'Boundaries', 'toxic', 'narcissistic' - should we be using therapy terms in everyday speech?

"Therapy speak has become a new way of communicating as this decade's mental health crisis has become mainstream as mental well-being declines. Are we expected to understand these terms meaningfully outside of the therapy room?"
'Boundaries', 'toxic', 'narcissistic' - should we be using therapy terms in everyday speech?

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We navigate, ruminate, and sit with our feelings. We are mindful, build boundaries, distance ourselves, have coping mechanisms, and eschew toxic relationships. 

We feel seen, heard, and then not so much, so we are triggered, fragile. 

We project, catastrophise, diagnose. Our identity shifts. Our supposed trauma is highlighted to us by strangers on the internet. 

We manipulate and are manipulated as we use words and language that we potentially do not understand or have the foresight to recognise as harmful, despite being overtly well-meaning and well-intentioned.

Therapy-speak has become a new way of communicating as this decade's mental health crisis has become mainstream as mental well-being declines. Are we expected to understand these terms meaningfully outside of the therapy room? Should we be using them at all?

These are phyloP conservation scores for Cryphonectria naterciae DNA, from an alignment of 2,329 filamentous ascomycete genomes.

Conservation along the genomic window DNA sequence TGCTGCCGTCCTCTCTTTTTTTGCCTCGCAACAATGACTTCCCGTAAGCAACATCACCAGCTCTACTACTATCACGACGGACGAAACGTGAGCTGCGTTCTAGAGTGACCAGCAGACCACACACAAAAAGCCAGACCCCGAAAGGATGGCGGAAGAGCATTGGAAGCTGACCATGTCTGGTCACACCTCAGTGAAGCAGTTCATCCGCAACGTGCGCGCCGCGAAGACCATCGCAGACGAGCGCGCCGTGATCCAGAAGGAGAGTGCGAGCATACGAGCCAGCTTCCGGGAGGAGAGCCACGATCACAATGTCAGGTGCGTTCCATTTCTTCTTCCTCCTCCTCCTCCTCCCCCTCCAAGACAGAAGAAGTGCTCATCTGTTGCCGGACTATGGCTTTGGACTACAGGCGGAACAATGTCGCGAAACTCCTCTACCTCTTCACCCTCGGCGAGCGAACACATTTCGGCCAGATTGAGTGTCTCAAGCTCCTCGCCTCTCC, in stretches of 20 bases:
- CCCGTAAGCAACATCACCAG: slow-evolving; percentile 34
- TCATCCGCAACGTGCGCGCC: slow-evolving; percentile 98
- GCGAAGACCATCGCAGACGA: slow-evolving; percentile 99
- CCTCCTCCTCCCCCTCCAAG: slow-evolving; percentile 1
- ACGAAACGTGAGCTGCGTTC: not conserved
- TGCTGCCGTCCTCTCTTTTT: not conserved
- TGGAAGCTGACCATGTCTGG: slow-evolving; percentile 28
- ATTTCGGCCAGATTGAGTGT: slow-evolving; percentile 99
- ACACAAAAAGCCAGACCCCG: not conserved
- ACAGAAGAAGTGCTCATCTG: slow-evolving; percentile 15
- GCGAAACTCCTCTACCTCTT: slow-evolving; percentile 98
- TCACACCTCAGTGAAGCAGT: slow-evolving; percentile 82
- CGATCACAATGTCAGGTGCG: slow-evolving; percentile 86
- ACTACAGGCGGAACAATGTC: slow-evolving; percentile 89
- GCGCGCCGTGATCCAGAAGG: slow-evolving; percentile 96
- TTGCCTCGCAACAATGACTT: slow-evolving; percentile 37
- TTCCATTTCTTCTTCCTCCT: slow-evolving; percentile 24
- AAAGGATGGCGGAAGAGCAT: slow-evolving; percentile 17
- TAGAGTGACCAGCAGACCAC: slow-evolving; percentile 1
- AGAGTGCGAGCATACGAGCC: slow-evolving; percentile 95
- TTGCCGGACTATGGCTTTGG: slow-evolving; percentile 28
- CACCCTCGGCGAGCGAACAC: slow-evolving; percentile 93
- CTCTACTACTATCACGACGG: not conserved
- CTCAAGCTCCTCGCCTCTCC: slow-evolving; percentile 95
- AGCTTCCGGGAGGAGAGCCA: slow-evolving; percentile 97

“Therapy-speak is often overused, inaccurate and not reflective of in-session dialogue,” says Niamh Delmar, Chartered Registered Counselling Psychologist. 

“On the plus side, terms such as ‘boundaries’ and ‘attachment’ can help people identify what might be healthy or unhealthy. However, terms can be used inappropriately or in a derogatory way. There is a danger that people may not take personal responsibility for their part in a relationship or be too quick to dismiss or write off others as ‘narcissistic’ or ‘toxic’. Self-diagnosis or labelling others flippantly can minimise real mental illness symptomatology. Keeping at the superficial level of a term can disconnect from a deeper emotional experience.”

Niamh Delmar, Chartered Psychologist
Niamh Delmar, Chartered Psychologist

As we share more about our well-being with friends, family, and followers online, the world of therapy has opened up. 

However, the colloquialism of the clinical terms that have become commonplace misjudges the complexity of those terms.

“We are quite a complex species, and our emotional and feeling ranges are quite vast and individual,” says Bethan O’Riordan, psychotherapist. 

“Having phrases which join the therapy world, and the day-to-day world can be a helpful way of beginning to make sense of things. But they are not an identity piece, but rather a way of trying to explain something that can be quite complex.”

“Campaigns by high profile people talking about their mental health struggles, charities like Pieta House, places of education and even workplaces have all raised the profile of difficulties that we are all so vulnerable of experiencing,” continues O’Riordan.

These terms are misunderstood without support from a counsellor or therapist, and the full story has not been read or heard.